22 February 2011

How to build a chicken coop for free

I found an ad on Craigslist several weeks ago, that offered 5 laying hens for $30.  How could I pass up that?

So we pulled out our stockpile of "this might come in handy", and looked it over.  Because chickens require a coop, of some sort.  Here it is:

Also available were several varieties of boards, two sheets of plywood (one long and skinny, one 4'x4') two rolls of linoleum, and a bucket of hinges.

We used the platform (formerly Monkey1's loft bed) for the floor, and cut the 2x4s in half for the corners.  Monkey3 helped:

We nailed them to the corners, using a square to make sure they were...well, square:
Monkey3 helped some more.
Monkey1 helped, too.  Once the 2x4s were on, he and Monkey2 wandered off to build a tipi:

It was a building kind of day.  We tied the 2x4s at the top with strapping:

 Next up was walls, and we didn't have enough wood for that, so we headed to the local building supply store.  But not to buy wood; oh no.  They pile their pallets out back, free for the taking.  We went through and picked the nicest ones, and came home with these:

(I still can't believe that was all just going to be thrown away.)  You know, getting pallets apart without wrecking the wood is really hard.  They use these twisty nails that think they are screws, and just really don't want to let go.  Kind of miserable, and my arms are still sore, but we did get enough wood for the walls.  We added more strapping around the middle, and screwed on the boards top, middle, and bottom.  The screws stuck out on the inside, which led to Monkey1's favourite part:

See the sparks?  That was even more impressive after dark.  But that came later...

That first day (Saturday) we finished the back wall and used the 4'x4' sheet of plywood for the floor.  We pieced it together, and left about a foot hanging off one end to floor the egg boxes.  We decided to stop, since it was getting nippy with the sun going down.  There wasn't a cloud in the sky, and we left the coop out in the yard to finish on Sunday afternoon.

Sunday morning we woke up to sleeting rain.  The plywood for the floor was mostly soaked.  We'd left a pallet on top of it, so that part was dry, but we knew we couldn't put linoleum down over a mostly wet floor.  We hauled it into the garage, and left it to dry while we headed off to church.

It actually did dry out, so we stretched the linoleum out and tacked it down before lunch.  A longer drying time would have been good, but we had a time crunch because (fanfare) we were picking up the chickens that afternoon!  (Stop shaking your head at me!)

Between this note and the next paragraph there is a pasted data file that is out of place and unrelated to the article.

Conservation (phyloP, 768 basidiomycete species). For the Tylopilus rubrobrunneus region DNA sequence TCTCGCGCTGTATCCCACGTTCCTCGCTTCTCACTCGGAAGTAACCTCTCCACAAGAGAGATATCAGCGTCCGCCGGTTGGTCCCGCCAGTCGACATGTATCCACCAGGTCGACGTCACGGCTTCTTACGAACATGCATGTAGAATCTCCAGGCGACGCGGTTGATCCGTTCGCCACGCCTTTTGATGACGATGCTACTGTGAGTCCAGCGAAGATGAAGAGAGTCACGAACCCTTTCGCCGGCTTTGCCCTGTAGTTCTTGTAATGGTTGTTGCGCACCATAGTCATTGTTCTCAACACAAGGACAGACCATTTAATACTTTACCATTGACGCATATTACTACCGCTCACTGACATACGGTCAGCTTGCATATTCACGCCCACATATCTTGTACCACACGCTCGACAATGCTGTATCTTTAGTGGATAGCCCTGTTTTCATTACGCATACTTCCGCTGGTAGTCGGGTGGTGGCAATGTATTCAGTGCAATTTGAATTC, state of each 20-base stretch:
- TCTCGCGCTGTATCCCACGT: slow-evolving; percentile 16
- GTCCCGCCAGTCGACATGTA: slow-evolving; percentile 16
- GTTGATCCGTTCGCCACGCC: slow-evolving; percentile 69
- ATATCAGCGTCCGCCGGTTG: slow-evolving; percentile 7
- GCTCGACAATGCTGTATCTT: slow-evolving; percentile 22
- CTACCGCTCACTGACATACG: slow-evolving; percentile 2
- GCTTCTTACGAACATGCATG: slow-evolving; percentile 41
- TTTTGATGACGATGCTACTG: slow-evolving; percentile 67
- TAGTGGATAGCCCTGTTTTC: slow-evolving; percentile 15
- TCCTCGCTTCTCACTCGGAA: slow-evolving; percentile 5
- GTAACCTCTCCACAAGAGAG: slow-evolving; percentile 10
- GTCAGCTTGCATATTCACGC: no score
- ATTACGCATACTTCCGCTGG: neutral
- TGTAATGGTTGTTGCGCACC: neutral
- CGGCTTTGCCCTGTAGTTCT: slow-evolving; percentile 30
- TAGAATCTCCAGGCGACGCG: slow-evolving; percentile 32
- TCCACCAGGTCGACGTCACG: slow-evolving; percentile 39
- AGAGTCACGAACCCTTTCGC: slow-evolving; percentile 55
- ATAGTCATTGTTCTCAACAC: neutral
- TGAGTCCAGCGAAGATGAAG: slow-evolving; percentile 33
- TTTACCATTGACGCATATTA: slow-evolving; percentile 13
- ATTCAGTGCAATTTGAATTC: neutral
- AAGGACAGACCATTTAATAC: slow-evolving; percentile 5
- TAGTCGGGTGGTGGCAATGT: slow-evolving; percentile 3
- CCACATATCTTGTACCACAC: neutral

We drove WAAAAAAY up north - about an hour - to the land of never-ending wind, and met the girl who was selling us the chickens at a BP.  She had her boyfriend with her, and the chickens in a cardboard box.  The monkeys wanted to see the chickens, so she pulled them out of the car, and pushed the flaps down a bit.  One hen poked it's head up through the hole, and the guy said (very quietly) "I am not chasing these chickens all over the parking lot." Just one more long-suffering male, dealing with a crazy woman.  :-D  She made the monkeys promise to take good care of her "ladies", and we headed home.

We carted them home (after a quick stop to pick up food, waterers, and feeders) and put the box in the yard, while we tried to finish up the coop.

It probably would have been good to start with a plan, but when you're making the best of what you've got, planning can be a bit difficult.  I suppose we could have sat down with our pile of junk and sketched out a detailed plan for what to do with it, but where's the fun in that?  So we had to pause, here and there, to figure out what was coming next.

About 8:30 we finally put on the egg boxes, hung the roost, and put the final wall on.  We used the long skinny piece of plywood for the last wall.  Cut in half, it fit perfectly.  We hinged both pieces at the bottom so we can open the whole wall for cleaning, or only half just to let the birds out for the day.

We covered it with a tarp, because we didn't have enough wood on hand to finish the roof...plus, it was late, and we'd been working hard all day.  The tarp was good enough for a while.

Final result:

For the egg boxes, we used a sheet of heavy plywood off one of the pallets.  The Mad Scientist built a u-shaped frame, inserted it into the coop, and screwed it to the 2x4s on that side.  He screwed the floor to the bottom, and we hinged the remaining plywood to the top.  It wasn't quite wide enough, so we filled in the back with a piece of strapping.
Total cost so far:  $3 for the tarp, plus three hasps and three latches for the two doors and the egg boxes.  (I don't remember how much those cost.)

Next up:  "It's not about what you have in your closet!  It's about who your friends are, and what they have in their closets!"  (Name that movie.)

1 comment:

  1. Love this! We may be in possession of some acreage soon, and this is fantastic.


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